RockSalt Hires New Executive Chef
Shane Graybeal comes from Chicago
Nicholas James Photography
Shane Graybeal, the new executive chef at RockSalt.
Shane Graybeal will take over as executive chef at RockSalt after moving here from Chicago, but he doesn't want to be seen as an outsider. A North Carolina native, Graybeal views his move to Charlotte as more of a homecoming.
“I think the goal’s always been to boomerang—for me to go out and see what all’s out there and come back close to home,” he says.
The 12-year boomerang path from his hometown of Warrensville, in Ashe County, led him to the Richmond, Virginia, area, followed by jobs in Washington and Chicago. His brother (and 9-year-old nephew) live here, and Graybeal always told himself that when his parents retired, he’d look to move closer to home. So when he learned of the opening at RockSalt left by former executive chef Jim Diecchio’s departure, the timing seemed right to come back home to North Carolina.
Graybeal’s first day at RockSalt is October 12, though you might see him there sooner, as he’s already in town and settling in to a Charlotte that’s much different from the one he remembers in his childhood. The city in his memories was a place for Christmas shopping, chain restaurants, and Discovery Place, not the one he's found more than a decade later with the growing food scene that drew him back here. His girlfriend Kelly, a pastry chef who worked most recently for chef Rick Bayless, hopes to find a job here as well.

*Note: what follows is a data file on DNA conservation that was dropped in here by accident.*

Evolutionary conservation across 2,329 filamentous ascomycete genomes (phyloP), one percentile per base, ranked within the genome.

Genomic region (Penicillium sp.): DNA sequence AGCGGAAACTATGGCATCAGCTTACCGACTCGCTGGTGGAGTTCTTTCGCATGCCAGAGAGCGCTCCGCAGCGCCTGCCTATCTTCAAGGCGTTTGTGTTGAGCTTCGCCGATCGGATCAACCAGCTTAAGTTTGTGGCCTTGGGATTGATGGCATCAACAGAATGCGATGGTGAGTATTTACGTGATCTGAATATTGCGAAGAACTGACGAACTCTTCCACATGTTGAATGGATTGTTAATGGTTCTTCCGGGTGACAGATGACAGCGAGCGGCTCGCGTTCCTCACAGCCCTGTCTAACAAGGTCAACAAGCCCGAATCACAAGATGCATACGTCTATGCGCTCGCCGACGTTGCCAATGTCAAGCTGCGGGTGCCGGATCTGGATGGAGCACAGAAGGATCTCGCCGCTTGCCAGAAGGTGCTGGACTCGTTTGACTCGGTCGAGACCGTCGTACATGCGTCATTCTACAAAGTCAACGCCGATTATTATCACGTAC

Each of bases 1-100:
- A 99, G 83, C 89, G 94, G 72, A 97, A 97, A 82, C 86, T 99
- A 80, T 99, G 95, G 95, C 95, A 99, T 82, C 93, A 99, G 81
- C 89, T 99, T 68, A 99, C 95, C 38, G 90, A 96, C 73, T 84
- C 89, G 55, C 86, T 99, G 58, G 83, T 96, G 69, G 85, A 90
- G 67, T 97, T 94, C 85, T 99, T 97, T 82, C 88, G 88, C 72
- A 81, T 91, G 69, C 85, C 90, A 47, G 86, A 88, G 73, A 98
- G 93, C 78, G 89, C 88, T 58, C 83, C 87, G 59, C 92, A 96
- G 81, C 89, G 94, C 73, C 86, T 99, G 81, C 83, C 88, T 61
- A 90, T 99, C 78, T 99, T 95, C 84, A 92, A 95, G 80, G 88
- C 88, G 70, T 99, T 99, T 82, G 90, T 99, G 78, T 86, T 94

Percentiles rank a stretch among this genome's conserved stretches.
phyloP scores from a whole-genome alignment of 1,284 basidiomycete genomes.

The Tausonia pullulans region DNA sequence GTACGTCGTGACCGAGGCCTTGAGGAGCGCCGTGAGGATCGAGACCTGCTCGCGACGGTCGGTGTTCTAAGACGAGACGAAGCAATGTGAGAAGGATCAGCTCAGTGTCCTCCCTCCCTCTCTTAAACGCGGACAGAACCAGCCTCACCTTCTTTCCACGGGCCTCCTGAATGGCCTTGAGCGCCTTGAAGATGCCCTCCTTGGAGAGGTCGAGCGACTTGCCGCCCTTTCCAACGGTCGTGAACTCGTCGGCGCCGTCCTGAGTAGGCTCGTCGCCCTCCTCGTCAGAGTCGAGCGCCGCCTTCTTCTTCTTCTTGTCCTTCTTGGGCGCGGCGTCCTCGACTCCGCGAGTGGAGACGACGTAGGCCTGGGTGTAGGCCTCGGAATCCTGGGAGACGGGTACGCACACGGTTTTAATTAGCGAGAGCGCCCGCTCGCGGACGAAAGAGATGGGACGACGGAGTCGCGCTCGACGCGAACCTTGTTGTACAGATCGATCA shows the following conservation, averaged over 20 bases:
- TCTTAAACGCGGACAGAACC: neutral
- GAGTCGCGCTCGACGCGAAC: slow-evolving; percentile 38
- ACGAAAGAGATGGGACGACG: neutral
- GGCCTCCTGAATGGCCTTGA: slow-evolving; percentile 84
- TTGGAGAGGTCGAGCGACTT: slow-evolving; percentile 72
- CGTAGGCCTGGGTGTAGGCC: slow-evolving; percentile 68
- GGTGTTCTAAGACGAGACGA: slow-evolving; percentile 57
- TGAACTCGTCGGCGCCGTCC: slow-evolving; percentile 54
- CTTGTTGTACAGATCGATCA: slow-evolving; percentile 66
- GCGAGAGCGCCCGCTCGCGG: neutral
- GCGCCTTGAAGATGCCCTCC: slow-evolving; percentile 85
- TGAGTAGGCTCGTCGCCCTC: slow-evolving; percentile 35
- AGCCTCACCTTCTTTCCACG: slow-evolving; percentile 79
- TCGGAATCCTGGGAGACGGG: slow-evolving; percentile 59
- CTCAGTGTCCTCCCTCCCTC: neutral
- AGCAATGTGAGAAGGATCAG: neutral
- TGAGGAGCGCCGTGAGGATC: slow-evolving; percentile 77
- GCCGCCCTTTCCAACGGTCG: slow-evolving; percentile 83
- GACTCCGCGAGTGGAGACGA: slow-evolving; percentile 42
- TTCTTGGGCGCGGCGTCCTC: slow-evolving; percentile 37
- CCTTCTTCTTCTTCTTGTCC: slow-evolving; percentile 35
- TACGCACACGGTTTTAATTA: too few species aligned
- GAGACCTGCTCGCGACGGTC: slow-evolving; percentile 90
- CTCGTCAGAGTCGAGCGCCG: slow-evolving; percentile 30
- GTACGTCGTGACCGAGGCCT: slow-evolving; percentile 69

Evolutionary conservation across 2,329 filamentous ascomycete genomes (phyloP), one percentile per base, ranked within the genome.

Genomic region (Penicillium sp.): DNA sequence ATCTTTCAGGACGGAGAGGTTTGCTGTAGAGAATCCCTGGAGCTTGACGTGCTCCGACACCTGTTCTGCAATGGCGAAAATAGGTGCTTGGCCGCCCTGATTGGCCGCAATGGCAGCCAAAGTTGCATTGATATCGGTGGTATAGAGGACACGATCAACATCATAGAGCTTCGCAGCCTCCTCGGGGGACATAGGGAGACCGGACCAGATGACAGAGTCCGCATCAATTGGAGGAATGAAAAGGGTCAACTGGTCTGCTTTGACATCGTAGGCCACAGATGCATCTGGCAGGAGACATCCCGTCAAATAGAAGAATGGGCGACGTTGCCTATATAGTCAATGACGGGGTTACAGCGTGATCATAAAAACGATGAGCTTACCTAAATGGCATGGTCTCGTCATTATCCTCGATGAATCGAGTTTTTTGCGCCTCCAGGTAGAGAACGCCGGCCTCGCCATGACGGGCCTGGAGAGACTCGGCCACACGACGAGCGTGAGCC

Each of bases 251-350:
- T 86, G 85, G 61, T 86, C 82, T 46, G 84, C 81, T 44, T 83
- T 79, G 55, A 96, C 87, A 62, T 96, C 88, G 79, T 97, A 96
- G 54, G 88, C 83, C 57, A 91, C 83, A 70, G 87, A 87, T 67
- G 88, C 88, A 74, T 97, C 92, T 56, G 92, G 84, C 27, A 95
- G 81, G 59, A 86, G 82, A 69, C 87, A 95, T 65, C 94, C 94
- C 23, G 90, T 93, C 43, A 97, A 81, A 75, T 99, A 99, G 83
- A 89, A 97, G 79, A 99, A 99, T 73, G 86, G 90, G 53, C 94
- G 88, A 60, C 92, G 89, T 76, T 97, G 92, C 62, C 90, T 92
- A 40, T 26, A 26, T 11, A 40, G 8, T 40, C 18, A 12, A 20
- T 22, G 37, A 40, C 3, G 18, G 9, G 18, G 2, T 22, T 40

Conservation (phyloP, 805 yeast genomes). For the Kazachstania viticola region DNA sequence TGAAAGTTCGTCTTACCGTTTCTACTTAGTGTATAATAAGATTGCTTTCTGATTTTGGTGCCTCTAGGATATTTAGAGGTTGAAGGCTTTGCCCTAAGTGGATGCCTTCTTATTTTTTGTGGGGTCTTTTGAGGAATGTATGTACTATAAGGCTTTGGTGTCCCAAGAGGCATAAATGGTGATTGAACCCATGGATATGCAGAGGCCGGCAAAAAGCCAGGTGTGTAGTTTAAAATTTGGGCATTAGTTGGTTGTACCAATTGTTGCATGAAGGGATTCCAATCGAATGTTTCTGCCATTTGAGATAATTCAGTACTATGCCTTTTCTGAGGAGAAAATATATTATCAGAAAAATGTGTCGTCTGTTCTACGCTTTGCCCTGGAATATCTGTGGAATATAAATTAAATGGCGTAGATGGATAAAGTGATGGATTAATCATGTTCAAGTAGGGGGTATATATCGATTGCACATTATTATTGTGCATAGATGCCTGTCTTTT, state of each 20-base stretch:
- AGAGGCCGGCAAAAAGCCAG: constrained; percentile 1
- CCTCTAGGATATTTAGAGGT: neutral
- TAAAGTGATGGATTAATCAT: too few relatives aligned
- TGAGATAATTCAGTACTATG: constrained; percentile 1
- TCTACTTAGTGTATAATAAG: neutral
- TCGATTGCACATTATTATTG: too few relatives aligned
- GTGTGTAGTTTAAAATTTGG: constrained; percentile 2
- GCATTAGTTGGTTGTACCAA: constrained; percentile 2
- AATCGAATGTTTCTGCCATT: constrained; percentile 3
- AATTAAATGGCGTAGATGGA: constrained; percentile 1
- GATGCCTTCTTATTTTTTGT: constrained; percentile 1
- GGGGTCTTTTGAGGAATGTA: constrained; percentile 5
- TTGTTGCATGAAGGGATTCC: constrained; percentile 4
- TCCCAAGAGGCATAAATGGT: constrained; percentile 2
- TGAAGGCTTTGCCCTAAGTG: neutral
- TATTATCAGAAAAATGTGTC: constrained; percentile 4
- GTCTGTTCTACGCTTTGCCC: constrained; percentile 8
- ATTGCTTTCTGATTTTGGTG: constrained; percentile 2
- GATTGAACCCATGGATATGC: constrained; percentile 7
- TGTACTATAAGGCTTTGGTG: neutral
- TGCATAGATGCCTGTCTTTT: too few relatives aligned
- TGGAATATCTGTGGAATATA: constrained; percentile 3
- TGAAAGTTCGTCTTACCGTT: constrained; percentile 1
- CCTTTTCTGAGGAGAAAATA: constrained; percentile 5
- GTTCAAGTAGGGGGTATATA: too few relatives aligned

RockSalt guests will first notice Graybeal’s influence on the restaurant’s specials; he plans on slowly changing the rest of the menu. He’s thrilled to get back into cooking and eating seafood; Chicago, he says, wasn’t known for its fresh fish.
“It was a little heartbreaking, people were like, ‘Ah, we don’t eat seafood here.’ ‘Well, I don’t blame you. It smells terrible,’” he recalls. His long-term vision of the menu at RockSalt creates a more clear identity for the restaurant and does away with its daily fish menu, where guests select the fish, the preparation, and the sides, in favor of more composed plates. He also wants to create dishes with what he calls “craveability,” something that guests will leave and think about until they come back again. The menu will remain seasonal, but will take on influences from Appalachian cooking.
“Growing up, we ate country ham, red eye gravy, and fresh biscuits, just taken for granted,” he says. “As I started getting away from it, I started missing it more. And I started getting back into it and it’s like, man, what the hell am I doing? I need to be close to home.”
The chef comes most recently from Sable Kitchen & Bar, a Kimpton restaurant known for its craft cocktails. He also worked at Bin 36, which has some Charlotte ties: The restaurant once employed Vivace’s executive chef, John Caputo, and both Joe and Katy Kindred.
“Right now, I feel like Charlotte’s got enough of the money here, the culture’s growing, it’s already diverse,” Graybeal says. “I think that in five years the food scene is going to explode and we’ll see what happens at that point. I think the end goal isn’t to go bigger. I want to go almost deeper, deeper into the culture and deeper into the traditions here.”